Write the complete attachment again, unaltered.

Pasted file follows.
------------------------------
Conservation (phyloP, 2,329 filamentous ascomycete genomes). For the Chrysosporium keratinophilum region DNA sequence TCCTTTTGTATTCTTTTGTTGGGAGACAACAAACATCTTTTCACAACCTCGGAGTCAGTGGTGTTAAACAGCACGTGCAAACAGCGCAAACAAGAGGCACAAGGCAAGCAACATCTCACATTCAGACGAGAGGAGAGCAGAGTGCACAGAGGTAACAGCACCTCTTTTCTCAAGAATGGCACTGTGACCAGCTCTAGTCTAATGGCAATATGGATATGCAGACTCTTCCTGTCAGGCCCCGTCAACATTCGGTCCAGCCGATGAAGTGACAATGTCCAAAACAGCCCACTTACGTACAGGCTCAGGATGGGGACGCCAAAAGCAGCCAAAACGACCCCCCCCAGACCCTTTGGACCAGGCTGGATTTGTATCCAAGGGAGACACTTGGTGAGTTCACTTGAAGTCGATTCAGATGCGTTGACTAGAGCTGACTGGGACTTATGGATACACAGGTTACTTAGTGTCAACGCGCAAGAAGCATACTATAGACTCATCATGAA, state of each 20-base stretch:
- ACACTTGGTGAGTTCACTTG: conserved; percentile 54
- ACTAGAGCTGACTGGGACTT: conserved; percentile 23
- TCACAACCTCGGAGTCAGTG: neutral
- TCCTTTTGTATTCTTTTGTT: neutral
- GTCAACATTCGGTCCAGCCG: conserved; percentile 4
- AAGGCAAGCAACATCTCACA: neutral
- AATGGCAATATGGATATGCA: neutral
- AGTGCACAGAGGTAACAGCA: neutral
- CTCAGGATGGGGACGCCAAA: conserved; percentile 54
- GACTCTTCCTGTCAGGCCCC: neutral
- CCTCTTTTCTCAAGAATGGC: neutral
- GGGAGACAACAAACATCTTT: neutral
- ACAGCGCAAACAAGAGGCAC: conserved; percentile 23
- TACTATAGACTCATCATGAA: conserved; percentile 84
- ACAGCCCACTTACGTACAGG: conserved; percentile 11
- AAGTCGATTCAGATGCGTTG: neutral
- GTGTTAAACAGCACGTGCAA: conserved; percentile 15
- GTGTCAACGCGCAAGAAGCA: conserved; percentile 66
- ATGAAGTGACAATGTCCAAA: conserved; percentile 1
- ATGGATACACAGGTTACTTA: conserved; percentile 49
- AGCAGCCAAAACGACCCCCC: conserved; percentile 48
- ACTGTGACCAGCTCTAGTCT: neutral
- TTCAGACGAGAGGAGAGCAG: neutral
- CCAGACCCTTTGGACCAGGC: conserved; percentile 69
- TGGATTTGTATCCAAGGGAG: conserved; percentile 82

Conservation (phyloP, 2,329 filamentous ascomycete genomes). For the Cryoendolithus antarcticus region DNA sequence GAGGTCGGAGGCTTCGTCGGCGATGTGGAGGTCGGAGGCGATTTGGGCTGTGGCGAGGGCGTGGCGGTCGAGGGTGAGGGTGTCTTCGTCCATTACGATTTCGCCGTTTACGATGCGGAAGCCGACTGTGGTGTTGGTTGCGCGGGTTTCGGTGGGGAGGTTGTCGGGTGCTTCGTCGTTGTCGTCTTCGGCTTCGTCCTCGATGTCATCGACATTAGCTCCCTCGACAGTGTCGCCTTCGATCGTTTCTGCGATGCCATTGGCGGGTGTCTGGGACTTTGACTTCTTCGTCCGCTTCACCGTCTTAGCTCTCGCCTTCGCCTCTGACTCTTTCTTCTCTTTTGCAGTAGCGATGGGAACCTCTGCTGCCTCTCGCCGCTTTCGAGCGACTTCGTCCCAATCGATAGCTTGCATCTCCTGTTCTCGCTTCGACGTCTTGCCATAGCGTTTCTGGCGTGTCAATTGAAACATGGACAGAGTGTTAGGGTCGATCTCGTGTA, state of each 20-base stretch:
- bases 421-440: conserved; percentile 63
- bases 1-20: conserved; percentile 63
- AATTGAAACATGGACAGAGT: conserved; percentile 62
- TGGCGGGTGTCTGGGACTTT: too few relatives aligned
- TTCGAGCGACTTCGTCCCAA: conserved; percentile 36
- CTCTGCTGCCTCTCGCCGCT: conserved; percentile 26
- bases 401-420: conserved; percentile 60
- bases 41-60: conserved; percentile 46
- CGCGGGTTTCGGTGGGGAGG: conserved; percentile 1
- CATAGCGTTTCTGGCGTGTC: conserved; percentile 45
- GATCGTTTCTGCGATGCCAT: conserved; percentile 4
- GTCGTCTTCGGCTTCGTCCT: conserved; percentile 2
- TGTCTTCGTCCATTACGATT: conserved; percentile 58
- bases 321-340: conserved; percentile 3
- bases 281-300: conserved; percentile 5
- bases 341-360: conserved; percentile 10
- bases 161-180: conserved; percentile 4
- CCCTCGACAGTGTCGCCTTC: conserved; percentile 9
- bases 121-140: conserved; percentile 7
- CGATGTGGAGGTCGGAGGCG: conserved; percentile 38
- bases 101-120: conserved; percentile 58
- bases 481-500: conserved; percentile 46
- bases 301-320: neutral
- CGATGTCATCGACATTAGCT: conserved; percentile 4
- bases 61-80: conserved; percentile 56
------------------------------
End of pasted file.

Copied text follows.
Conservation (phyloP, 2,329 filamentous ascomycete genomes). For the Chrysosporium keratinophilum region DNA sequence TCCTTTTGTATTCTTTTGTTGGGAGACAACAAACATCTTTTCACAACCTCGGAGTCAGTGGTGTTAAACAGCACGTGCAAACAGCGCAAACAAGAGGCACAAGGCAAGCAACATCTCACATTCAGACGAGAGGAGAGCAGAGTGCACAGAGGTAACAGCACCTCTTTTCTCAAGAATGGCACTGTGACCAGCTCTAGTCTAATGGCAATATGGATATGCAGACTCTTCCTGTCAGGCCCCGTCAACATTCGGTCCAGCCGATGAAGTGACAATGTCCAAAACAGCCCACTTACGTACAGGCTCAGGATGGGGACGCCAAAAGCAGCCAAAACGACCCCCCCCAGACCCTTTGGACCAGGCTGGATTTGTATCCAAGGGAGACACTTGGTGAGTTCACTTGAAGTCGATTCAGATGCGTTGACTAGAGCTGACTGGGACTTATGGATACACAGGTTACTTAGTGTCAACGCGCAAGAAGCATACTATAGACTCATCATGAA, state of each 20-base stretch:
- ACACTTGGTGAGTTCACTTG: conserved; percentile 54
- ACTAGAGCTGACTGGGACTT: conserved; percentile 23
- TCACAACCTCGGAGTCAGTG: neutral
- TCCTTTTGTATTCTTTTGTT: neutral
- GTCAACATTCGGTCCAGCCG: conserved; percentile 4
- AAGGCAAGCAACATCTCACA: neutral
- AATGGCAATATGGATATGCA: neutral
- AGTGCACAGAGGTAACAGCA: neutral
- CTCAGGATGGGGACGCCAAA: conserved; percentile 54
- GACTCTTCCTGTCAGGCCCC: neutral
- CCTCTTTTCTCAAGAATGGC: neutral
- GGGAGACAACAAACATCTTT: neutral
- ACAGCGCAAACAAGAGGCAC: conserved; percentile 23
- TACTATAGACTCATCATGAA: conserved; percentile 84
- ACAGCCCACTTACGTACAGG: conserved; percentile 11
- AAGTCGATTCAGATGCGTTG: neutral
- GTGTTAAACAGCACGTGCAA: conserved; percentile 15
- GTGTCAACGCGCAAGAAGCA: conserved; percentile 66
- ATGAAGTGACAATGTCCAAA: conserved; percentile 1
- ATGGATACACAGGTTACTTA: conserved; percentile 49
- AGCAGCCAAAACGACCCCCC: conserved; percentile 48
- ACTGTGACCAGCTCTAGTCT: neutral
- TTCAGACGAGAGGAGAGCAG: neutral
- CCAGACCCTTTGGACCAGGC: conserved; percentile 69
- TGGATTTGTATCCAAGGGAG: conserved; percentile 82

Conservation (phyloP, 2,329 filamentous ascomycete genomes). For the Cryoendolithus antarcticus region DNA sequence GAGGTCGGAGGCTTCGTCGGCGATGTGGAGGTCGGAGGCGATTTGGGCTGTGGCGAGGGCGTGGCGGTCGAGGGTGAGGGTGTCTTCGTCCATTACGATTTCGCCGTTTACGATGCGGAAGCCGACTGTGGTGTTGGTTGCGCGGGTTTCGGTGGGGAGGTTGTCGGGTGCTTCGTCGTTGTCGTCTTCGGCTTCGTCCTCGATGTCATCGACATTAGCTCCCTCGACAGTGTCGCCTTCGATCGTTTCTGCGATGCCATTGGCGGGTGTCTGGGACTTTGACTTCTTCGTCCGCTTCACCGTCTTAGCTCTCGCCTTCGCCTCTGACTCTTTCTTCTCTTTTGCAGTAGCGATGGGAACCTCTGCTGCCTCTCGCCGCTTTCGAGCGACTTCGTCCCAATCGATAGCTTGCATCTCCTGTTCTCGCTTCGACGTCTTGCCATAGCGTTTCTGGCGTGTCAATTGAAACATGGACAGAGTGTTAGGGTCGATCTCGTGTA, state of each 20-base stretch:
- bases 421-440: conserved; percentile 63
- bases 1-20: conserved; percentile 63
- AATTGAAACATGGACAGAGT: conserved; percentile 62
- TGGCGGGTGTCTGGGACTTT: too few relatives aligned
- TTCGAGCGACTTCGTCCCAA: conserved; percentile 36
- CTCTGCTGCCTCTCGCCGCT: conserved; percentile 26
- bases 401-420: conserved; percentile 60
- bases 41-60: conserved; percentile 46
- CGCGGGTTTCGGTGGGGAGG: conserved; percentile 1
- CATAGCGTTTCTGGCGTGTC: conserved; percentile 45
- GATCGTTTCTGCGATGCCAT: conserved; percentile 4
- GTCGTCTTCGGCTTCGTCCT: conserved; percentile 2
- TGTCTTCGTCCATTACGATT: conserved; percentile 58
- bases 321-340: conserved; percentile 3
- bases 281-300: conserved; percentile 5
- bases 341-360: conserved; percentile 10
- bases 161-180: conserved; percentile 4
- CCCTCGACAGTGTCGCCTTC: conserved; percentile 9
- bases 121-140: conserved; percentile 7
- CGATGTGGAGGTCGGAGGCG: conserved; percentile 38
- bases 101-120: conserved; percentile 58
- bases 481-500: conserved; percentile 46
- bases 301-320: neutral
- CGATGTCATCGACATTAGCT: conserved; percentile 4
- bases 61-80: conserved; percentile 56